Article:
Written by Joseph – VA7YJJ
Most countries and their administrative regions have a HF day know as a QSO Party Contest. Orcadxcc.org initiated the first BC QSO Party contest in 2012. In 2014 I did my first contest with them and since that time I have done it almost every year. It is usually held the first weekend in February.
If it was not for that Contest I would not be doing HF radio today, more about this at the end of this reminiscence.
I got all Amateur radio licenses in 2009 (basic, advance and CW). I know how to pass exams but don’t be fooled, I knew nothing about the real world of amateur radio. An old 1980 HF radio was given to me but it took me 4 years before I made it work. I asked the old guys in town to show me how to work it and they all told me we don’t do that anymore and I should buy a new (used) radio which of course they were eager to sell me for too much money. I went home, put the radio in the box and that was it for HF stuff for me – for the moment. Amateur radio was not my preferred hobby but provided an insight into a mysterious world.
Hamfests, however, kept me connected to the HF amateur radio world. I needed a variety of testing equipment for my other hobby projects. At the time, one item I was able to acquire for only a few hundred dollars was a complete electronics lab typical of the 1980 lab . The capability of these units was good enough for what I was doing; as a side bonus, I learned a lot about radio. My excitement grew. I opened the box, twirled the knobs in chronological order knowing what I was doing instead of “let us see what that do” and then voila, that ghost became alive and I smiled. I used it until I got an Icom 7300 which I bought just at the beginning of COVID.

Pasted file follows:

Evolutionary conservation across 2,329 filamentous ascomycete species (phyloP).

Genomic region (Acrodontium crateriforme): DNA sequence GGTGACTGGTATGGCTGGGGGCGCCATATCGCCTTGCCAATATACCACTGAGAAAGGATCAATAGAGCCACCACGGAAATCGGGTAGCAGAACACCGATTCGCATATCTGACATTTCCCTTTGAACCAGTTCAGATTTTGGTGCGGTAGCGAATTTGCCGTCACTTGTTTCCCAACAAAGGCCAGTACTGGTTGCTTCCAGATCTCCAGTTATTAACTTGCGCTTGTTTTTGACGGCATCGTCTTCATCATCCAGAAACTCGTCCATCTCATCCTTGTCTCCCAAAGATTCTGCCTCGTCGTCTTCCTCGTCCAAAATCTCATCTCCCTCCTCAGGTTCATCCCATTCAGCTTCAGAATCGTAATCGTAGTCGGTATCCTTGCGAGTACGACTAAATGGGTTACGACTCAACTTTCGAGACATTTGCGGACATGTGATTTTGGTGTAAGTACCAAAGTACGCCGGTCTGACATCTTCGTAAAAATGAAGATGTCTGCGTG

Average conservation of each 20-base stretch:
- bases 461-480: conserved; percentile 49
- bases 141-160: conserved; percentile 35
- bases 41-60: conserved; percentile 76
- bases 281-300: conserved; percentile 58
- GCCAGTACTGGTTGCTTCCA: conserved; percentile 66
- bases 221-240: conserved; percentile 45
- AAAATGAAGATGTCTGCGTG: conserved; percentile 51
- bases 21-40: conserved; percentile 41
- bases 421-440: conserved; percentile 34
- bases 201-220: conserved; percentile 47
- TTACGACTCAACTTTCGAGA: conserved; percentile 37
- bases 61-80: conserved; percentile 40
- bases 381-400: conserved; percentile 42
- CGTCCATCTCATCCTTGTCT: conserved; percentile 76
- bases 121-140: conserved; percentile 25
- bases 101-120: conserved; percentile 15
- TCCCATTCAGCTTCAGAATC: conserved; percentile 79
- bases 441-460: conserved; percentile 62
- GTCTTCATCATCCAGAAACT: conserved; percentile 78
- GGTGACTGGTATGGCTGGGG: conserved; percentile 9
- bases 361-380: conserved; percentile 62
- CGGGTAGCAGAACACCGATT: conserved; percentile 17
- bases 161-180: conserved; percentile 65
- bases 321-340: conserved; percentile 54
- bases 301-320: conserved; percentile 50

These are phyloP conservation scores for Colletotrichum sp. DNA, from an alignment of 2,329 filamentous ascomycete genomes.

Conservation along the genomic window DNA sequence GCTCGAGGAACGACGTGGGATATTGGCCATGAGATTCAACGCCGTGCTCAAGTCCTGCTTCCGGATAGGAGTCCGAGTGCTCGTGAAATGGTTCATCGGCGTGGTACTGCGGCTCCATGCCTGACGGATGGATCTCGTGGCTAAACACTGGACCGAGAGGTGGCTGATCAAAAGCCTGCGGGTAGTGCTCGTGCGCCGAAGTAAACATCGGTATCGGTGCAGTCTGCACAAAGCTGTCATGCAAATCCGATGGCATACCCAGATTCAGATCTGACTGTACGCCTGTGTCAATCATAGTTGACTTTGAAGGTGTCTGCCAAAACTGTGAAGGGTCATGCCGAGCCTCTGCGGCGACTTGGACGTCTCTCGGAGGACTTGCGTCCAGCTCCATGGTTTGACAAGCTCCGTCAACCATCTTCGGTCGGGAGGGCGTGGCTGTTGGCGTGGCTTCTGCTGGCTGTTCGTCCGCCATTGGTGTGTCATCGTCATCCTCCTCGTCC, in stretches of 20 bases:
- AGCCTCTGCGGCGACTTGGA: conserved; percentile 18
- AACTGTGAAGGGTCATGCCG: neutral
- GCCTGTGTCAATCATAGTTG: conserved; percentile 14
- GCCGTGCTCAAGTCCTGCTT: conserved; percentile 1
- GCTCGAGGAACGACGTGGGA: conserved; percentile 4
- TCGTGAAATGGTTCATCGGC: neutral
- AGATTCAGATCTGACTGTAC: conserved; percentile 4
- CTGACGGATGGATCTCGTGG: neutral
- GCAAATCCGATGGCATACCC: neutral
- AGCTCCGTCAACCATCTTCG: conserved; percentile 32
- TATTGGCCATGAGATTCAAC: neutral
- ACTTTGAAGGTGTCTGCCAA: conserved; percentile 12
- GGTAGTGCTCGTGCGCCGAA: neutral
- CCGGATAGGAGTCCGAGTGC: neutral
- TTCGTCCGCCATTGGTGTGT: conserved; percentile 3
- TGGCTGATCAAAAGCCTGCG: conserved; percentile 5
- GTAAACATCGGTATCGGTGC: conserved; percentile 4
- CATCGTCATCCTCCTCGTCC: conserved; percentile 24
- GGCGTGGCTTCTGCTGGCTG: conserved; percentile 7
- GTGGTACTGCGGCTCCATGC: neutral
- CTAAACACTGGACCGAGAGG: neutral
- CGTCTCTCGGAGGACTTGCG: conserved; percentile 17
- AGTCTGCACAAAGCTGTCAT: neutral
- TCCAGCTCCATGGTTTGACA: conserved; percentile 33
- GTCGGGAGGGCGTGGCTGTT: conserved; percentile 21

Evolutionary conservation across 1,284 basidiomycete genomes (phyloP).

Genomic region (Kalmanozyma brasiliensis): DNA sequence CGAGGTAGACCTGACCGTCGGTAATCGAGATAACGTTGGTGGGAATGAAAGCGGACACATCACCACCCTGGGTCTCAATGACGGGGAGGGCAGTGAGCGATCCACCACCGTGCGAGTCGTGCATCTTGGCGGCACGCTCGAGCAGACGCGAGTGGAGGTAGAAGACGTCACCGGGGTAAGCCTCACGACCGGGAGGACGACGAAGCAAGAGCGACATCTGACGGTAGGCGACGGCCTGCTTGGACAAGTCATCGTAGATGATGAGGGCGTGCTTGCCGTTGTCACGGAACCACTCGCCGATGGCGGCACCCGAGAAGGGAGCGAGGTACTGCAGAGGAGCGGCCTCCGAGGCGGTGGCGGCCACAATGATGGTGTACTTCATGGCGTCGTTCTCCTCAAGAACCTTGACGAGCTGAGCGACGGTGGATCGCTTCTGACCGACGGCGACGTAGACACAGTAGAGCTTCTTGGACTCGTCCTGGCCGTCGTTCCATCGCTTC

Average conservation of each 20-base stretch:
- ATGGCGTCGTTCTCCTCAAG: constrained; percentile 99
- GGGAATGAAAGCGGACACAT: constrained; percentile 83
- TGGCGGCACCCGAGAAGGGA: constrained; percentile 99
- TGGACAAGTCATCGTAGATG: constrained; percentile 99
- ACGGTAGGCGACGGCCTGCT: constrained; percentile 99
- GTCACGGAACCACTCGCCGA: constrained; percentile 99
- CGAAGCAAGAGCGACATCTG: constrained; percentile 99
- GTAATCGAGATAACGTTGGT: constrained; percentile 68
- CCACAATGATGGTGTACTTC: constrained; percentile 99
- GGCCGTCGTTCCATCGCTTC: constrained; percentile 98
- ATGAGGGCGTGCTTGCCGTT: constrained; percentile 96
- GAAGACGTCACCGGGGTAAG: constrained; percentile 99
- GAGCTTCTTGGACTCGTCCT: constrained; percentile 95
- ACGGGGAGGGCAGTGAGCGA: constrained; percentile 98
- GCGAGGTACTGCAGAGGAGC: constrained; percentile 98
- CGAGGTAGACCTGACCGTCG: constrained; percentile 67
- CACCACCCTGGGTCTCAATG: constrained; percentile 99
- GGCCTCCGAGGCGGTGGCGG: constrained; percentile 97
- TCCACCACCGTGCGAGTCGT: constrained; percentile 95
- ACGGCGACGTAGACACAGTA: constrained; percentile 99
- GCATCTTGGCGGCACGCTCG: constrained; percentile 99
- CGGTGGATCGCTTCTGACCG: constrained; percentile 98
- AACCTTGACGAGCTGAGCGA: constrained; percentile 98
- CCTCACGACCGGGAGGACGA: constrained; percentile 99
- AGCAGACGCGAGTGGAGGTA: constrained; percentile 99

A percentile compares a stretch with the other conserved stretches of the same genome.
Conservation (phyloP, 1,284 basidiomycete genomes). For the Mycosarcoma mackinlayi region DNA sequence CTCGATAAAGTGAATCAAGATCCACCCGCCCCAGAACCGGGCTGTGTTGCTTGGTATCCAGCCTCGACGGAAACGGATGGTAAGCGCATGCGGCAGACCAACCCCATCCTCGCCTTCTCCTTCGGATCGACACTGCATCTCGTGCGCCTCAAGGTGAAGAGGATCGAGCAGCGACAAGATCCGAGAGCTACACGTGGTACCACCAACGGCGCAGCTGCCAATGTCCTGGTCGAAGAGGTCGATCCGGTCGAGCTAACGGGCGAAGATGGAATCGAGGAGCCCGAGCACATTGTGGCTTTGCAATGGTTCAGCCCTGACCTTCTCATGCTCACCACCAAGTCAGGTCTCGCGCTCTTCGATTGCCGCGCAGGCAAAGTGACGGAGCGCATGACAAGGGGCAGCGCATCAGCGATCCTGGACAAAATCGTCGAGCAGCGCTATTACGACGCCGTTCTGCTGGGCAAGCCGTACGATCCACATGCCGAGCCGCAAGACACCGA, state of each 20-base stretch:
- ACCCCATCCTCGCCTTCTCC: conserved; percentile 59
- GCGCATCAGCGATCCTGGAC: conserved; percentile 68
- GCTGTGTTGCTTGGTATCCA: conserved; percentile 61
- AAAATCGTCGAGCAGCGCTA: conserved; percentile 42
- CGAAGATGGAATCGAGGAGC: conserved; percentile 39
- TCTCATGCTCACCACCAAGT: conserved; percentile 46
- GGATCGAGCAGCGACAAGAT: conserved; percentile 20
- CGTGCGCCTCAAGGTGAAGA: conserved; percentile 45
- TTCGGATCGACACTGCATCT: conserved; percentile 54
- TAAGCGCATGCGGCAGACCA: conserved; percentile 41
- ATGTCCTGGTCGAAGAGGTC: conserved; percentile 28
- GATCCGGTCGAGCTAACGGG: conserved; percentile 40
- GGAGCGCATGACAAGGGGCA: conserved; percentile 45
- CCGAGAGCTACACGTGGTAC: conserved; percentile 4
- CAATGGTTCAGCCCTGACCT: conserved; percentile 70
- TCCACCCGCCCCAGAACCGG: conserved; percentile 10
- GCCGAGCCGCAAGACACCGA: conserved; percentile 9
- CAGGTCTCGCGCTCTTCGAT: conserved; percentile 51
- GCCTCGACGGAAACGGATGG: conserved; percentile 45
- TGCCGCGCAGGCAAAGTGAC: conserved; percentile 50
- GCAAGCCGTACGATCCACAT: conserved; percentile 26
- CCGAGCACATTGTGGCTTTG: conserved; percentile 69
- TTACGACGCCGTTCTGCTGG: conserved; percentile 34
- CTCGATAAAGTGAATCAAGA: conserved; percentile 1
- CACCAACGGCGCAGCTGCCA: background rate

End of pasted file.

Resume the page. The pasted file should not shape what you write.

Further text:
I occasionally do phone HF radio e.g., once in awhile I check with BC net. The BCQP is my favorite. Amateur Radio is a liberal art, meaning, you make it what you want it to be. Contesting is one aspect of it. For me, it’s like the collector of art. I am after callsigns, certificates with different flavors. And like any collection, whether it is ships in a bottle, old watches or whatever, it has value only to the collector but otherwise the collection is very much an useless thing. So at the end of this blog there is a photo with my collection of certificates from my BCQP world. I am proud of it. There is something very unique about the BCQP and that is, the extensive report that VA7BEC, Rebecca writes about most of the aspect of the contest in terms of participants, band conditions, sections activation and more. That kind of reading intrigues my mind and that is the main reason I have kept doing that contest (other contests do not do that). Have a look at the 2023 report here: http://orcadxcc.org/content/pdf/bcqp/2023_BCQP_report.pdf
Now earlier I said that “If it was not for that contest I would not be doing HF radio today”. It’s the truth. It’s because I wanted to improve my participation on that contest that I bought a brand new Icom 7300. The old 1980 radio works but is very slow at tuning and has limitations. With my new radio which is digital ready, I discovered FT8, the HF radio for the 21th century for callsign collectors. And now I want to explore VaraC for HF. It is like having Discord on HF and I believe that is where the new generation of HF operators will be found.
I hope IslandHF will, sooner or later, be the leading participant in those Brand New Waves of HF. Have a look here: https://islandhf.ca/index.php/2023/07/30/the-brave-new-waves-of-hf/
Happy BC Day to All, Joseph VA7YJJ